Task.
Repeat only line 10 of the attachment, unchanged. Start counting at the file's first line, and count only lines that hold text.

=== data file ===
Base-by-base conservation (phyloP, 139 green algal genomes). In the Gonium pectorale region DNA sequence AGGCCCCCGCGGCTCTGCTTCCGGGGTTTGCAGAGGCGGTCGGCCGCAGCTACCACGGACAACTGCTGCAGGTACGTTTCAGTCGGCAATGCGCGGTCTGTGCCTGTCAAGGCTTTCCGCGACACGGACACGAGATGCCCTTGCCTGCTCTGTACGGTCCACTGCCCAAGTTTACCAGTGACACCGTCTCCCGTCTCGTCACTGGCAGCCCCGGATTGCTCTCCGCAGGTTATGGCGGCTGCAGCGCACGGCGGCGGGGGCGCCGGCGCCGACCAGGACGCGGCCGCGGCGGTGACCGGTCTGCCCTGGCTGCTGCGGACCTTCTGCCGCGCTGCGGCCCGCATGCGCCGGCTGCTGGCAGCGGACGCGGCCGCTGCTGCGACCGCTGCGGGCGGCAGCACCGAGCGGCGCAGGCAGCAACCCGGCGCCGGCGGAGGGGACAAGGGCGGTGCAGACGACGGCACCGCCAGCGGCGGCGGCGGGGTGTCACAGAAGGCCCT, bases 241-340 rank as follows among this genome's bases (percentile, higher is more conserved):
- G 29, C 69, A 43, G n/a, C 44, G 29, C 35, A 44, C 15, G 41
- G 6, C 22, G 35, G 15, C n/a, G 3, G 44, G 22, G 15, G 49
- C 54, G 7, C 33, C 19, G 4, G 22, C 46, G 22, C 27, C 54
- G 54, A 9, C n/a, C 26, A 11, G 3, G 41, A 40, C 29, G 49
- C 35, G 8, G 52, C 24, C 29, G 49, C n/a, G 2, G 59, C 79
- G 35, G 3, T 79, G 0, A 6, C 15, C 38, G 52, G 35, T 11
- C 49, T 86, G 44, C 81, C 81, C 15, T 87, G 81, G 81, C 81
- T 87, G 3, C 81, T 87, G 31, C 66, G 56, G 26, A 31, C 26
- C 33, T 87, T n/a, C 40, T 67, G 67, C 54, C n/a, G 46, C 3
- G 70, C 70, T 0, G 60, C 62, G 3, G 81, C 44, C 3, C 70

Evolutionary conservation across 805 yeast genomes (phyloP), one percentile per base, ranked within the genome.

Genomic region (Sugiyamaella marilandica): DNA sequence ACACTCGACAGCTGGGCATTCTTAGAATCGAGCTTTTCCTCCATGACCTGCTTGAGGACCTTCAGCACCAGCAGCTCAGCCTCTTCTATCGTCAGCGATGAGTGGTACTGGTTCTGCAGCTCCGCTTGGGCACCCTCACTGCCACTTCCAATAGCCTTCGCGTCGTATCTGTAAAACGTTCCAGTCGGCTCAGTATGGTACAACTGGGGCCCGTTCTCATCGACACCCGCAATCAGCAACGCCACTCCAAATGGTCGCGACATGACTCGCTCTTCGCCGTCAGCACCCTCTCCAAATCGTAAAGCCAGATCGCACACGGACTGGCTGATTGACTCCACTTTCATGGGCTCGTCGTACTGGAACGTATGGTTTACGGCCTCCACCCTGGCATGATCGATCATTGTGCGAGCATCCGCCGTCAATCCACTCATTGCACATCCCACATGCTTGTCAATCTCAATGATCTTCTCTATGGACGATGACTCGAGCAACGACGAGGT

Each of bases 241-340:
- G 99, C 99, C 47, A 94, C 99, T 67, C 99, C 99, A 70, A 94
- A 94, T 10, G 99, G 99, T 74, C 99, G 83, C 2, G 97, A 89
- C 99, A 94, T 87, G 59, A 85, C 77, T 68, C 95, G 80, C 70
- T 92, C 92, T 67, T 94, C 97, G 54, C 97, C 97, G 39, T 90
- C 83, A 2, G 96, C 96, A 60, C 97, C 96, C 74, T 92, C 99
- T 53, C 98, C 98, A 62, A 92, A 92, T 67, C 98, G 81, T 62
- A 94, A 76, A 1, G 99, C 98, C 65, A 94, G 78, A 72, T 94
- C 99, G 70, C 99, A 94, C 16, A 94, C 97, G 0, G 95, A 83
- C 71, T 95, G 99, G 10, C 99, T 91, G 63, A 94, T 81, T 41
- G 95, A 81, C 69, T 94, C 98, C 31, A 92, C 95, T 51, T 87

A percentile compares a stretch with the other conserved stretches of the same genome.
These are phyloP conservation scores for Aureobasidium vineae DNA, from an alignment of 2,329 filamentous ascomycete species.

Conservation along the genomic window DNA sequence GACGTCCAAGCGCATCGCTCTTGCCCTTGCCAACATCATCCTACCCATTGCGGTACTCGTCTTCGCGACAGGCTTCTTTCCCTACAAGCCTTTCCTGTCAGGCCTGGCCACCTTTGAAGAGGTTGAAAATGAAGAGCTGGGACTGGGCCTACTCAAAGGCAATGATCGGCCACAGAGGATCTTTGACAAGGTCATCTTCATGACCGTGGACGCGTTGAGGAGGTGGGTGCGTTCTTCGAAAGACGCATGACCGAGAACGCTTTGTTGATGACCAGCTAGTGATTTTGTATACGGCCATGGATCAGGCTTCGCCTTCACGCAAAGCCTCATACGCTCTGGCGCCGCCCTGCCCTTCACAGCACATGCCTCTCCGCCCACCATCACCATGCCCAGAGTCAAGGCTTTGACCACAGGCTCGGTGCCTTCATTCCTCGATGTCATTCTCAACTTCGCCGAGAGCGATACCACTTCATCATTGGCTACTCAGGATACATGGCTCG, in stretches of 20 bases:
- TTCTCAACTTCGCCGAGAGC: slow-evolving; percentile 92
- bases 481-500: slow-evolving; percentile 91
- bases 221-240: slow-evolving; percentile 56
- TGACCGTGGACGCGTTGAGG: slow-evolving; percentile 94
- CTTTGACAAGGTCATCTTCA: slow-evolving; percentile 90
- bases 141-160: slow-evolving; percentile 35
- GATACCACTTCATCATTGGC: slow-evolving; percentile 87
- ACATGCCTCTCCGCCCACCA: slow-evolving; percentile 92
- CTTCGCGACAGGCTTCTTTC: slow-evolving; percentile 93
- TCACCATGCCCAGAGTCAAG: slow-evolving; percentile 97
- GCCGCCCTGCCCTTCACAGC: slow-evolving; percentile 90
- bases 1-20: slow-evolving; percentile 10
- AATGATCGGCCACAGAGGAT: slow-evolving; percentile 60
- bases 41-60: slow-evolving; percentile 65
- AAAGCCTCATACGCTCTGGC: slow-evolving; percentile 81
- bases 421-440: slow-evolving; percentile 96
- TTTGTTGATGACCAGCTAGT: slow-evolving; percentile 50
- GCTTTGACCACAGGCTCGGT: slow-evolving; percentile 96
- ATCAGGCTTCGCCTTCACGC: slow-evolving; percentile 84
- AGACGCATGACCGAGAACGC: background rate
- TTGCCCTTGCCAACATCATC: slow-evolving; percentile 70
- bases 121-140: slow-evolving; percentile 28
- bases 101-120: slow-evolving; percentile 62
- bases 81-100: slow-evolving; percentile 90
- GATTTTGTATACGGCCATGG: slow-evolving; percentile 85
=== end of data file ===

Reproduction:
- C 33, T 87, T n/a, C 40, T 67, G 67, C 54, C n/a, G 46, C 3